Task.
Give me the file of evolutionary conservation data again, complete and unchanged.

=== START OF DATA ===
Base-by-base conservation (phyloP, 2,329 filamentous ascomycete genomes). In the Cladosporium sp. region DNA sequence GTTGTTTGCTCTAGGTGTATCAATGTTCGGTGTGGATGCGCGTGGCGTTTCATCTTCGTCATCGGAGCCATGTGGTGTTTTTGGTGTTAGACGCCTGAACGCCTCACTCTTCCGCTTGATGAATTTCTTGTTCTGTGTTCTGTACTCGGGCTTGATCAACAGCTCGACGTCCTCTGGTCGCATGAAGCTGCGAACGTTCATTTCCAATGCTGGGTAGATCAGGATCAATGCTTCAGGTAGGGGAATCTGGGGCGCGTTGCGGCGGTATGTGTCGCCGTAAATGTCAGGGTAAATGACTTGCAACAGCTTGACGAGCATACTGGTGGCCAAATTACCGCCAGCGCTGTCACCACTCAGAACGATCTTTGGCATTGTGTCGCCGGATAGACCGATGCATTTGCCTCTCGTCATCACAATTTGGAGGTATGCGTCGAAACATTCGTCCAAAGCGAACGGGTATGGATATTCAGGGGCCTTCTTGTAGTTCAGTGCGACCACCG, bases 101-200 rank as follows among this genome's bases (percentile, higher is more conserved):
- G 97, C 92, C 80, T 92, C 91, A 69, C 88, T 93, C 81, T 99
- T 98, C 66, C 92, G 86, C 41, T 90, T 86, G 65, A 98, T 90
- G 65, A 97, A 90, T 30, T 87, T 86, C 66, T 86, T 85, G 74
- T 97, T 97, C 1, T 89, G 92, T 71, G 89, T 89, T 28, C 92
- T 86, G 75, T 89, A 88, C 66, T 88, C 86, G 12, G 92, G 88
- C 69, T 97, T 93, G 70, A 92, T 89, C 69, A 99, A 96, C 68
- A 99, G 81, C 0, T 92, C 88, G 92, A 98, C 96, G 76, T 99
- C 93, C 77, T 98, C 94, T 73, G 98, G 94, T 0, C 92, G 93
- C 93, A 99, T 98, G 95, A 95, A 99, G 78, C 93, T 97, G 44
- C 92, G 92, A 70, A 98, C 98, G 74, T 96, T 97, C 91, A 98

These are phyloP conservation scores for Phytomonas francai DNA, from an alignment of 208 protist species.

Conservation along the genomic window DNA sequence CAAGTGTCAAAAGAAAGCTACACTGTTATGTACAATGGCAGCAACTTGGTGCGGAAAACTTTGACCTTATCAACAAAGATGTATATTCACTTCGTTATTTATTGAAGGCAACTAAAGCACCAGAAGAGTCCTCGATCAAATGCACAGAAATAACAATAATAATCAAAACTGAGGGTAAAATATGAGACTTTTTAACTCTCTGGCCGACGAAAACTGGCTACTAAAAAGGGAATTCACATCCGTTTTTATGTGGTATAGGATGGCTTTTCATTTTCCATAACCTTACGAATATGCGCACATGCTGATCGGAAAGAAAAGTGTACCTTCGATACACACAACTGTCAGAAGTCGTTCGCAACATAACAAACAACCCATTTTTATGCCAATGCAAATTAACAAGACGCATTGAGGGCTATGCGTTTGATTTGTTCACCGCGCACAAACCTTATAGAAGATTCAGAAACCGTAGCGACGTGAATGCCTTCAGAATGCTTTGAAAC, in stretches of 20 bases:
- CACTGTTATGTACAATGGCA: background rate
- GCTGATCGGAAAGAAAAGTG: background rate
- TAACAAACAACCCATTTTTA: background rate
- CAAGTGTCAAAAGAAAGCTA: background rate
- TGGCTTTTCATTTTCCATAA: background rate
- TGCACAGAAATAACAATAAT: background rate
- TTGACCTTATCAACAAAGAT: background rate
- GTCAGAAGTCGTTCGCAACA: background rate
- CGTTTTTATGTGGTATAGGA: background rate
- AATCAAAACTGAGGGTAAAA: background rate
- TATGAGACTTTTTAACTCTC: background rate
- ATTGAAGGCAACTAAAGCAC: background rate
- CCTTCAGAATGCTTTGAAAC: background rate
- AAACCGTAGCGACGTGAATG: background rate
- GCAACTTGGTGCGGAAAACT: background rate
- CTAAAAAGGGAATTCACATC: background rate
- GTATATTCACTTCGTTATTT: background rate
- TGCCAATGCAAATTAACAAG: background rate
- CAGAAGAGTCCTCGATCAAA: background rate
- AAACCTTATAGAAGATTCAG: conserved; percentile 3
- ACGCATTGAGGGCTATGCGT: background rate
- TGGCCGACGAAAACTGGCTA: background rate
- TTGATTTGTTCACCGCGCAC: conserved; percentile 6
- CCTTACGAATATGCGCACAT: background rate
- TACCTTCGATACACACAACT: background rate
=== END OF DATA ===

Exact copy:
Base-by-base conservation (phyloP, 2,329 filamentous ascomycete genomes). In the Cladosporium sp. region DNA sequence GTTGTTTGCTCTAGGTGTATCAATGTTCGGTGTGGATGCGCGTGGCGTTTCATCTTCGTCATCGGAGCCATGTGGTGTTTTTGGTGTTAGACGCCTGAACGCCTCACTCTTCCGCTTGATGAATTTCTTGTTCTGTGTTCTGTACTCGGGCTTGATCAACAGCTCGACGTCCTCTGGTCGCATGAAGCTGCGAACGTTCATTTCCAATGCTGGGTAGATCAGGATCAATGCTTCAGGTAGGGGAATCTGGGGCGCGTTGCGGCGGTATGTGTCGCCGTAAATGTCAGGGTAAATGACTTGCAACAGCTTGACGAGCATACTGGTGGCCAAATTACCGCCAGCGCTGTCACCACTCAGAACGATCTTTGGCATTGTGTCGCCGGATAGACCGATGCATTTGCCTCTCGTCATCACAATTTGGAGGTATGCGTCGAAACATTCGTCCAAAGCGAACGGGTATGGATATTCAGGGGCCTTCTTGTAGTTCAGTGCGACCACCG, bases 101-200 rank as follows among this genome's bases (percentile, higher is more conserved):
- G 97, C 92, C 80, T 92, C 91, A 69, C 88, T 93, C 81, T 99
- T 98, C 66, C 92, G 86, C 41, T 90, T 86, G 65, A 98, T 90
- G 65, A 97, A 90, T 30, T 87, T 86, C 66, T 86, T 85, G 74
- T 97, T 97, C 1, T 89, G 92, T 71, G 89, T 89, T 28, C 92
- T 86, G 75, T 89, A 88, C 66, T 88, C 86, G 12, G 92, G 88
- C 69, T 97, T 93, G 70, A 92, T 89, C 69, A 99, A 96, C 68
- A 99, G 81, C 0, T 92, C 88, G 92, A 98, C 96, G 76, T 99
- C 93, C 77, T 98, C 94, T 73, G 98, G 94, T 0, C 92, G 93
- C 93, A 99, T 98, G 95, A 95, A 99, G 78, C 93, T 97, G 44
- C 92, G 92, A 70, A 98, C 98, G 74, T 96, T 97, C 91, A 98

These are phyloP conservation scores for Phytomonas francai DNA, from an alignment of 208 protist species.

Conservation along the genomic window DNA sequence CAAGTGTCAAAAGAAAGCTACACTGTTATGTACAATGGCAGCAACTTGGTGCGGAAAACTTTGACCTTATCAACAAAGATGTATATTCACTTCGTTATTTATTGAAGGCAACTAAAGCACCAGAAGAGTCCTCGATCAAATGCACAGAAATAACAATAATAATCAAAACTGAGGGTAAAATATGAGACTTTTTAACTCTCTGGCCGACGAAAACTGGCTACTAAAAAGGGAATTCACATCCGTTTTTATGTGGTATAGGATGGCTTTTCATTTTCCATAACCTTACGAATATGCGCACATGCTGATCGGAAAGAAAAGTGTACCTTCGATACACACAACTGTCAGAAGTCGTTCGCAACATAACAAACAACCCATTTTTATGCCAATGCAAATTAACAAGACGCATTGAGGGCTATGCGTTTGATTTGTTCACCGCGCACAAACCTTATAGAAGATTCAGAAACCGTAGCGACGTGAATGCCTTCAGAATGCTTTGAAAC, in stretches of 20 bases:
- CACTGTTATGTACAATGGCA: background rate
- GCTGATCGGAAAGAAAAGTG: background rate
- TAACAAACAACCCATTTTTA: background rate
- CAAGTGTCAAAAGAAAGCTA: background rate
- TGGCTTTTCATTTTCCATAA: background rate
- TGCACAGAAATAACAATAAT: background rate
- TTGACCTTATCAACAAAGAT: background rate
- GTCAGAAGTCGTTCGCAACA: background rate
- CGTTTTTATGTGGTATAGGA: background rate
- AATCAAAACTGAGGGTAAAA: background rate
- TATGAGACTTTTTAACTCTC: background rate
- ATTGAAGGCAACTAAAGCAC: background rate
- CCTTCAGAATGCTTTGAAAC: background rate
- AAACCGTAGCGACGTGAATG: background rate
- GCAACTTGGTGCGGAAAACT: background rate
- CTAAAAAGGGAATTCACATC: background rate
- GTATATTCACTTCGTTATTT: background rate
- TGCCAATGCAAATTAACAAG: background rate
- CAGAAGAGTCCTCGATCAAA: background rate
- AAACCTTATAGAAGATTCAG: conserved; percentile 3
- ACGCATTGAGGGCTATGCGT: background rate
- TGGCCGACGAAAACTGGCTA: background rate
- TTGATTTGTTCACCGCGCAC: conserved; percentile 6
- CCTTACGAATATGCGCACAT: background rate
- TACCTTCGATACACACAACT: background rate